In 1970, The Bonzo Dog Band broke up by mutual agreement – except for saxophonist Rodney Slater, who was stunned when leader Viv Stanshall made the announcement onstage at Loughborough University. The band members went their separate ways, though they reunited briefly in 1972 to record Let’s Make Up and Be Friendly. The album, however, did not included the entire original lineup.
Post-Bonzo, multi-instrumentalist and songwriter Neil Innes recorded his first solo album, How Sweet to Be an Idiot, in 1973. Of the album, Neil said: “United Artists had been very kind to me … In my own way, I wanted to repay them – by making a bunch of silly singles at a time when the music industry still seemed to have a sense of humour.” Despite its obvious Beatles influence and pop sensibility, the album was not particularly successful and went nearly unnoticed.
Except, perhaps, by a young Noel Gallagher.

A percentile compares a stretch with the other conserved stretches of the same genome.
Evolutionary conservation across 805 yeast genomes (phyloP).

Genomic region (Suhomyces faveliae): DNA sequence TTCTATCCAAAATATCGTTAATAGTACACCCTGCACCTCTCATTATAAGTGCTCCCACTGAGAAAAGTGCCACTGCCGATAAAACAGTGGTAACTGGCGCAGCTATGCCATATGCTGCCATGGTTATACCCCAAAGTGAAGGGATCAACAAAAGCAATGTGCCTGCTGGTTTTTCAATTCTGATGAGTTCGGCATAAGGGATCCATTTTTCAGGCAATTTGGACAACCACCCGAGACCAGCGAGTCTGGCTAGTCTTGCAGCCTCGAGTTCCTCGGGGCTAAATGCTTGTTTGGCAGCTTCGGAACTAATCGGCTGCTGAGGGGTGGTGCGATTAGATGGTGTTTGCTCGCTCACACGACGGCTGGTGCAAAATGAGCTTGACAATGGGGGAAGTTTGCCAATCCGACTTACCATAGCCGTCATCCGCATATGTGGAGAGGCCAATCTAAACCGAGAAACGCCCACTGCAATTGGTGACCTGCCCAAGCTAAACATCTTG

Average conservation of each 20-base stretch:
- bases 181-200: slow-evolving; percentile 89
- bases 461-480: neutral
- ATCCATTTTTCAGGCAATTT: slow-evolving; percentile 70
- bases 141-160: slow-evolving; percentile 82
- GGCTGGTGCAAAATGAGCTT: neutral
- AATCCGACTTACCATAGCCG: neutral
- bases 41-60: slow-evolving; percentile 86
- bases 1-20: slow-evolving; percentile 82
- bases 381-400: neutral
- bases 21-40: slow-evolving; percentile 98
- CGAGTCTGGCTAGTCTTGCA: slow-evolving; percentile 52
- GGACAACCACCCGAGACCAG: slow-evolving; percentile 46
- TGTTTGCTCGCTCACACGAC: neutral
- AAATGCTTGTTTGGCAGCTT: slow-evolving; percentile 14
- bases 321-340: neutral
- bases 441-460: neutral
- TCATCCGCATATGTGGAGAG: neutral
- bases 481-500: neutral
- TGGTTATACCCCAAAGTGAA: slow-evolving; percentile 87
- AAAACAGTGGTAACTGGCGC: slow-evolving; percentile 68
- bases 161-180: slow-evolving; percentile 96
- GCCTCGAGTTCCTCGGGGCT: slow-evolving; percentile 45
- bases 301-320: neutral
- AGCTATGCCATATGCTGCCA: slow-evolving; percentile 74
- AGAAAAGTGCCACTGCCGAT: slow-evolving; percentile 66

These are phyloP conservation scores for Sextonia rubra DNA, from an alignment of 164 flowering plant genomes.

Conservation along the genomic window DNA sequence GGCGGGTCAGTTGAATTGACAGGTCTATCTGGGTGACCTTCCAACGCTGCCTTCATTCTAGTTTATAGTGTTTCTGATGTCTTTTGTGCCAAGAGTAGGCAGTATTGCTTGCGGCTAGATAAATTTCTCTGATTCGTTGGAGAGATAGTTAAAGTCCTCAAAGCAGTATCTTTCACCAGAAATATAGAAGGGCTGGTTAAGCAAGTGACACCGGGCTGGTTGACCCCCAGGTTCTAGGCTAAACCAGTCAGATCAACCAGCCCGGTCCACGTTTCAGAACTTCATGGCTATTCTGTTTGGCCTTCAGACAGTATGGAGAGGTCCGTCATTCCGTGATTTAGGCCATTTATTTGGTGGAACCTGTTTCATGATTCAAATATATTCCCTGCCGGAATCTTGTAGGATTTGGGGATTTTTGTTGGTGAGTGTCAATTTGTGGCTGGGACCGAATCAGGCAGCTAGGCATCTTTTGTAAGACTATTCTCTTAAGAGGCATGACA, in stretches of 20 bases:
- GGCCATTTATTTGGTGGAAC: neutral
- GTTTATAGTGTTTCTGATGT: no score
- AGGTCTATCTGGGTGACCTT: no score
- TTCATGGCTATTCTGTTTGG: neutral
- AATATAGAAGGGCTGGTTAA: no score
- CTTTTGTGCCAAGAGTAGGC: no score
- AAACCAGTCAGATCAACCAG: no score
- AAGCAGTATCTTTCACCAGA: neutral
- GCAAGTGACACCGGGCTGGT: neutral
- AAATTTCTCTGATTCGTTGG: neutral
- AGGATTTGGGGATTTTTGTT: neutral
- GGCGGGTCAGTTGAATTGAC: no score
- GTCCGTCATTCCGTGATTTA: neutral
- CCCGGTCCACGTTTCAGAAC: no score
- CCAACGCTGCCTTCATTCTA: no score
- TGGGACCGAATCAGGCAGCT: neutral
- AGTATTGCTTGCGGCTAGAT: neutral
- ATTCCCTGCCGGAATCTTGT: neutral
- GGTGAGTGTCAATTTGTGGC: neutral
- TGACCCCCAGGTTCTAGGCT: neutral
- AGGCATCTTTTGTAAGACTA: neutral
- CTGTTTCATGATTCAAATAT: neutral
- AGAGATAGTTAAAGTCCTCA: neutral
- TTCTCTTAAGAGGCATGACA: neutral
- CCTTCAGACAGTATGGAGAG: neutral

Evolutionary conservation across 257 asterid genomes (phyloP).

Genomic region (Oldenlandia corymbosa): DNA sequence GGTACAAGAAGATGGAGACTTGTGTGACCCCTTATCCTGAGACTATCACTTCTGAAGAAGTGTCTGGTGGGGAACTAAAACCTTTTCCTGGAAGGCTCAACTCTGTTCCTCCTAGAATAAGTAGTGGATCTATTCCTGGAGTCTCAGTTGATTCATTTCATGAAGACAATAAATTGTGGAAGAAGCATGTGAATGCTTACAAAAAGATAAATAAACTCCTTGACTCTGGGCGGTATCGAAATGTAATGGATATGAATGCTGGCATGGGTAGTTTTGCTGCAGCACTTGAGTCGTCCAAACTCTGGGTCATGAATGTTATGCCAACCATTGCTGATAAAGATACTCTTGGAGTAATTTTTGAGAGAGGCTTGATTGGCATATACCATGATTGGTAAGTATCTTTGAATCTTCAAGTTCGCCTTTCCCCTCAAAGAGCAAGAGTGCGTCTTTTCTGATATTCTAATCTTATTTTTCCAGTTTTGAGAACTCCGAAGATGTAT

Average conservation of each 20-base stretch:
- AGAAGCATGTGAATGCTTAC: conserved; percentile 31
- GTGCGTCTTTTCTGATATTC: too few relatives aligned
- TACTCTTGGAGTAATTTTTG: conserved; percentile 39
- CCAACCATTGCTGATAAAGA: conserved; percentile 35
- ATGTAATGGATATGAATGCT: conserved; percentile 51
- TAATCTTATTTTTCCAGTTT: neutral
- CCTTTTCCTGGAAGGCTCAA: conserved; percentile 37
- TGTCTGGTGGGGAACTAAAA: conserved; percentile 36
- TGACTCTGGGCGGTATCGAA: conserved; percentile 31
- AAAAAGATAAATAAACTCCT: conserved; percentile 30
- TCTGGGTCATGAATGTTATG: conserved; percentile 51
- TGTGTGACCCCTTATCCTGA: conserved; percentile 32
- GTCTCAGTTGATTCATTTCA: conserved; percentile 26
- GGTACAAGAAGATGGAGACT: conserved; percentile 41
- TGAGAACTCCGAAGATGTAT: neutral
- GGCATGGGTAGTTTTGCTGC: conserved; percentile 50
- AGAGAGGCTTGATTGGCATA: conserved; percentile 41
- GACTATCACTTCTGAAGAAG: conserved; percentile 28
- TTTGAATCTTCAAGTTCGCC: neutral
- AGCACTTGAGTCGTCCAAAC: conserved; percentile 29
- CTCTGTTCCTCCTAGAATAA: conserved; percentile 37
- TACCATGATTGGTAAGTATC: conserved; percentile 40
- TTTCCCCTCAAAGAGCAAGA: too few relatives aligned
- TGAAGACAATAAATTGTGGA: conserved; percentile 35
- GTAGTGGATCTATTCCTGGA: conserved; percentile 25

In 1994, British rock band Oasis released “Whatever” as a stand-alone single. At six minutes and twenty-one seconds, it was the band’s longest single to date. The song received extensive radio play and became Oasis’s biggest song, entering the UK Pop Charts at Number Three. Liam Gallagher’s plaintive vocals and the extended applause at the song’s conclusion bolstered the tune’s appeal.
Neil Innes, however, thought that “Whatever” sounded very familiar. After all, he had written the melody twenty-one years earlier. Neil sued Noel Gallagher and Oasis for plagiarizing the title track from How Sweet to Be an Idiot. The case was settled and Neil Innes was awarded songwriting co-credit and royalties.
Neil Innes worked with Monty Python’s Eric Idle on The Beatles send-up The Rutles. He also appeared in several Python films. Neil passed away unexpectedly on December 29, 2019 at the age of 75. His biggest success was from a song that someone stole.